At CES, Brands Will Be Seeking Out Technologies, and Vice Versa
The latest advances in smart/connected home, wearable and health and wellness technologies will mix more standard-issue TVs, audio, smartphones and computer products at the upcoming Consumer Electronics Show (CES) in Las Vegas next week.
The more predictable product offerings – flat-screen 8K TVs promising a doubling of the current highest picture resolution and the heralding of the next-generation 5G wireless networks – will be interspersed with companies and even federal agencies seeking start-ups and inventors developing new technologies and products, some of which could potentially morph into licensing opportunities.
For example, the U.S. Postal Service, Proctor & Gamble (P&G) and John Deere — not necessarily known for being on the cutting edge of technology — have taken booth space, the latter two for the first time.
Deere launched its Startup Collaboration late last year to foster connections with fledgling companies creating technologies in agribusiness, including its first two members – Bear Flag Robotics (self-driving tractor technology) and Hello Tractor (an app that helps farmers manage tractor fleets).
For its part, Proctor & Gamble through its P&G Ventures arm last fall launched an Innovation Challenge that promised winning entrants an expenses-paid trip to CES to pitch potential investors/partners on the P&G Stage. The focus for P&G in Las Vegas is on its Olay brand, but also technologies for treating chronic skin conditions and symptoms, managing pain and improving sleep.
In the case of the U.S. Postal Service, whose licensing is managed by Global Icons and is taking booth space for a second year, the interest is in wireless technologies and means for notifying customers of package deliveries and other services. Could this be a candidate?: Mini-refrigerator supplier Danby is taking the wraps off a non-licensed galvanized steel parcel mailbox at CES designed to house deliveries of online purchases. The three-foot high mailbox has a combination lock.
Among the categories that will be a focus at CES for licensing.
- Connected Home/home security. With homes getting smarter and more efficient driven by smartphones and tablets connecting with and operating security systems, lighting, appliances, entertainment systems, thermostats and window coverings, brands are playing in increasingly larger role.
Mace Security International well-known for its pepper spray, is licensing its brand for the first time. The company is seeking deals for home security, alarms and apparel – think hoodies with built-in pepper spray dispensers that can activated with a button or app, says Global Icons’ Jeff Lotman, whose firm is representing Mace. And Kodak licensee eBuyNow is launching baby monitors and security cameras, renewing the brand’s push in the connected home/home security category.
Meanwhile, Jem Accessories (Energizer) and Voxx International (RCA) are continuing to expand their lines of security cameras, motion sensors and other connected home items, while Jasco (Energizer) extends its line of lighting products.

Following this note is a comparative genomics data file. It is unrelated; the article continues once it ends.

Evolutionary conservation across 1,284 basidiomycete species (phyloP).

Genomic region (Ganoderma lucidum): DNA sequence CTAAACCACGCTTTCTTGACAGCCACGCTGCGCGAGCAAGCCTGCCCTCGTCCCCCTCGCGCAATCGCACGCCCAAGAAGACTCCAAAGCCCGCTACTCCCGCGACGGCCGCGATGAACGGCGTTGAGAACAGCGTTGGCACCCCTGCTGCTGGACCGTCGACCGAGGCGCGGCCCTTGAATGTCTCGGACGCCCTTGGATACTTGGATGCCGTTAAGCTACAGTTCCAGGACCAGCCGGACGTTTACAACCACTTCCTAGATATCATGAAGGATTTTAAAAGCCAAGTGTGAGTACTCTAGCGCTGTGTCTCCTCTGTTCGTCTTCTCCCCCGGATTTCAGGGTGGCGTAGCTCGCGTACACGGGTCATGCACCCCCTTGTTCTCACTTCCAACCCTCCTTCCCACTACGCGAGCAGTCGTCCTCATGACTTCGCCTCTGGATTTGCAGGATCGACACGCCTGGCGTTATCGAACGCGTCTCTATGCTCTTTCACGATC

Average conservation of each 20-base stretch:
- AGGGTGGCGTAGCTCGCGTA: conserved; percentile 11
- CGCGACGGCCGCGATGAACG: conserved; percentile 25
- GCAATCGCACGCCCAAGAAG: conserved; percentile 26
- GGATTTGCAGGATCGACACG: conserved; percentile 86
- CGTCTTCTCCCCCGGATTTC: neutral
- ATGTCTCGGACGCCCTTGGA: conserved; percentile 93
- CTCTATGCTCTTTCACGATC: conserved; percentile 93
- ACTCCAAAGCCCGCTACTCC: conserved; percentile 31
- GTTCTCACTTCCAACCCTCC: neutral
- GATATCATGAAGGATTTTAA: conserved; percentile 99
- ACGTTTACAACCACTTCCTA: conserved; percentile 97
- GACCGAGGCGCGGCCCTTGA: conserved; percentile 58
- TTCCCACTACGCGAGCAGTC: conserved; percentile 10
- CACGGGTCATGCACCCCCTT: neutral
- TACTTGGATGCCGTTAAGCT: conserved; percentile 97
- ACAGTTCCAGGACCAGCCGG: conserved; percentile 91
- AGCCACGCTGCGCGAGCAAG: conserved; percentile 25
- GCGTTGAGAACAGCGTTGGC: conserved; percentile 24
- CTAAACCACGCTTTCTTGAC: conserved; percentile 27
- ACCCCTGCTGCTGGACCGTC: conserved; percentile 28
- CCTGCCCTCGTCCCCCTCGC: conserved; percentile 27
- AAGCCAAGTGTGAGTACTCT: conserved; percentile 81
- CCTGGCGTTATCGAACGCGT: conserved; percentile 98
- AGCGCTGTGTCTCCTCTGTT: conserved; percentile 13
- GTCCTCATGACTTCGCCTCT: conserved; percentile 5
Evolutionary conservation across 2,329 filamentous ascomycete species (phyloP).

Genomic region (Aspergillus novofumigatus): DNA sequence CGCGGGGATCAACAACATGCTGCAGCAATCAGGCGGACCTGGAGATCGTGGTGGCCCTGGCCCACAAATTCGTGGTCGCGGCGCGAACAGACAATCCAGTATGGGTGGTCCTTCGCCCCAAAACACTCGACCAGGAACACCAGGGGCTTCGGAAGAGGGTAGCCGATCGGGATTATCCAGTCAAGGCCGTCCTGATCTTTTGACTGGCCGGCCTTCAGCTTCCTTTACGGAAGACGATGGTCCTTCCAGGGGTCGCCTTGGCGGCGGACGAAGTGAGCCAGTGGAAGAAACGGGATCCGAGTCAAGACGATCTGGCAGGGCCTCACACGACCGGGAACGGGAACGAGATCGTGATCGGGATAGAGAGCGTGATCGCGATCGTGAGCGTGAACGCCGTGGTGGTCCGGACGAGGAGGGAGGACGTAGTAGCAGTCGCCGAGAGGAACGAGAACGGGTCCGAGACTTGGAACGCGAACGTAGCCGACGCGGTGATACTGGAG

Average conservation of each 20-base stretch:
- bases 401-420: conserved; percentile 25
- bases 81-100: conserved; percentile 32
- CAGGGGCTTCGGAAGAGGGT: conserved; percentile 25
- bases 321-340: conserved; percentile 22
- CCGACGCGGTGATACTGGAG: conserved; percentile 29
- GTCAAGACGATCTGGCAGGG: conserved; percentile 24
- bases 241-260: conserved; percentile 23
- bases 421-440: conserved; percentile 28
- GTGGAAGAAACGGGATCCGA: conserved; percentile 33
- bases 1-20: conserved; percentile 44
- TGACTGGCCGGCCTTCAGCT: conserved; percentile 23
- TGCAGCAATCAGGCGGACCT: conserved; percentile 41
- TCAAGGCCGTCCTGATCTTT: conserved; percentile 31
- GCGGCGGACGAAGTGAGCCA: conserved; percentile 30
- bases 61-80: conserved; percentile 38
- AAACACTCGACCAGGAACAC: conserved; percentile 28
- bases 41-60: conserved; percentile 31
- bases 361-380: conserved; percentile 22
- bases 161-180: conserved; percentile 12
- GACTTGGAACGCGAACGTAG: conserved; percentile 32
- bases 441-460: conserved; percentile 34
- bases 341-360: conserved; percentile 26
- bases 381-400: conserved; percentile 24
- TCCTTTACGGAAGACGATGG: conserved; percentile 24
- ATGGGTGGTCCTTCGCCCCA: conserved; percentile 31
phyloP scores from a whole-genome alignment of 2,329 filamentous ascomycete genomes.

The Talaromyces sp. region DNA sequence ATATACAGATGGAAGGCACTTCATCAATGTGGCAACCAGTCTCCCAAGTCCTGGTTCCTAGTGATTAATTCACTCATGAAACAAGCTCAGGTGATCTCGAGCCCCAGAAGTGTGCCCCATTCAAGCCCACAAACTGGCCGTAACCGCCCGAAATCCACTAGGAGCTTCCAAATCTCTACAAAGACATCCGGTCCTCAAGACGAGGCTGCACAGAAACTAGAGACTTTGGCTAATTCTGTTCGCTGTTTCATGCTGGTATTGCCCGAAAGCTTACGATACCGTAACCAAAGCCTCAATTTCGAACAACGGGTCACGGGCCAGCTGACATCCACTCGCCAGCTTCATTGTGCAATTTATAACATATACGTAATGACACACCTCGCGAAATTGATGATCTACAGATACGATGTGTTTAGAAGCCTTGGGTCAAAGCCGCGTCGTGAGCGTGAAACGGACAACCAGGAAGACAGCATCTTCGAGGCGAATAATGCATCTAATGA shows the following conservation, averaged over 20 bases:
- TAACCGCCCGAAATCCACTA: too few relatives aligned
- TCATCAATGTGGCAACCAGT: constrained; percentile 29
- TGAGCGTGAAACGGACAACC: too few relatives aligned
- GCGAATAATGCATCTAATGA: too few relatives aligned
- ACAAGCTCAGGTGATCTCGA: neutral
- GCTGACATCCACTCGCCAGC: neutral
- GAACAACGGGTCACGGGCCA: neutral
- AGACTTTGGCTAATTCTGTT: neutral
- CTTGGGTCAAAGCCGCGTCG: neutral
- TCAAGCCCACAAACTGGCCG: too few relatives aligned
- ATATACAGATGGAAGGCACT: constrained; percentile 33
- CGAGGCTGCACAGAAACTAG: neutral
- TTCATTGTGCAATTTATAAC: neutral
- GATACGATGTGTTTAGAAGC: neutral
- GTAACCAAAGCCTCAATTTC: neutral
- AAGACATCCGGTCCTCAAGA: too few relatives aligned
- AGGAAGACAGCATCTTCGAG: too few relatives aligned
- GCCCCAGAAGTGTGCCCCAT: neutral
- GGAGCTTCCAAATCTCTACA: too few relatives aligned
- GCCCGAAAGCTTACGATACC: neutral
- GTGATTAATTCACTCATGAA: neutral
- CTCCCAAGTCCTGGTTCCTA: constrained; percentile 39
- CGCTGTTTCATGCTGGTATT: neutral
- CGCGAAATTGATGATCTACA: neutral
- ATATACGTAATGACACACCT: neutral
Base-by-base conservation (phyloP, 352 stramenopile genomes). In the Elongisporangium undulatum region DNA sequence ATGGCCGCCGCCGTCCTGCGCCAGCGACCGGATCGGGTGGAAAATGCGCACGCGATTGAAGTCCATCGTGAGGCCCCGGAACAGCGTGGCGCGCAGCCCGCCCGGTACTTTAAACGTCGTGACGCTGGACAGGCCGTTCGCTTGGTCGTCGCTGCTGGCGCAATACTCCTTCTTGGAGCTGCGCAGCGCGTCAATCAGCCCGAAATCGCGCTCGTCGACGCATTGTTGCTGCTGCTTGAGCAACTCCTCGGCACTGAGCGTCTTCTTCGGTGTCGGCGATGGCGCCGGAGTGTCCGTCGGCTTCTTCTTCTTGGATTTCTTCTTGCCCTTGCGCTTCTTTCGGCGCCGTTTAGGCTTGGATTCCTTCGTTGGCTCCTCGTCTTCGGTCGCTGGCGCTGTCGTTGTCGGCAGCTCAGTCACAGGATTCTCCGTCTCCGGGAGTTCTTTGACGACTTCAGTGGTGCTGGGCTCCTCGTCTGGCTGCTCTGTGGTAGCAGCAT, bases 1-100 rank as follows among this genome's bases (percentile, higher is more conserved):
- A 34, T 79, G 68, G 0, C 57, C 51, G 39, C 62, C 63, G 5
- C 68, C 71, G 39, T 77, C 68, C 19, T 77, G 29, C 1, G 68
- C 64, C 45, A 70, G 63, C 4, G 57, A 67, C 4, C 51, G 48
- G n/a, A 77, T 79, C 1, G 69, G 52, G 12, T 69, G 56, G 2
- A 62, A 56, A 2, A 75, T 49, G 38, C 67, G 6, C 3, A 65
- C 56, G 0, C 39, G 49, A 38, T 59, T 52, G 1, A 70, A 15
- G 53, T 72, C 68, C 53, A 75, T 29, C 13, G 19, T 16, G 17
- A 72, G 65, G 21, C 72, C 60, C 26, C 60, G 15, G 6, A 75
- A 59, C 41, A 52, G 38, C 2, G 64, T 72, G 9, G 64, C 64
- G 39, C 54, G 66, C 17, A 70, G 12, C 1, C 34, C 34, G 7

The connected home will further grow with Amazon (Alexa) and Google (Google Assistant) expected to unveil new advances in voice technologies that will further tie together products in the home.
- Health and Wellness. With a dedicated section at the Sands Convention Center, the category will have a broad cross-section of technologies including wearables, diagnostic solutions, monitoring and fitness products. Exhibitors will range from stationary bicycle and treadmill system supplier Peloton to Fossil (smartwatches with fitness trackers) and Philips (health systems) and organizations like the Red Cross, which is seeking (via Seltzer Licensing Group) licensees for blood pressure and heart rate monitors. Apparel supplier Bioworld’s One61 Studio also has taken space at the Sands as it continues to expand its line of licensed smart watches (with heart rate monitoring and other fitness functions) that debuted last year with characters such as The Flash, Batman and Wonder Woman versions.
- eSports. While the eSports leagues and games themselves may not be front and center at CES, their presence will be felt. Beanstalk’s Tinderbox Division will be scouting CES for potential North American licensees for the online gaming league and eSports broadcaster ESL (formerly known as the Electronic Sports League), which has operated and broadcast tournaments and leagues on Twitch for Valve Corp.’s “Dota-2” and “Counter-Strike: Global Offensive.” Adding to the presence of eSports at CES will be several panels including “eSports: The New Playground for Marketers” that will detail how brands are approaching the Esports business.
- Self-driving and electric car technologies will be in abundance at CES, but in-car entertainment also will take center stage. Audi and Disney have been developing an in-car entertainment system for the past 19 months and are expected to reveal details at CES. The partnership is expected to draw heavily on the Disney film catalog with the potential for virtual reality (VR) technology to add to rear-seat platform in Audi’s electric car.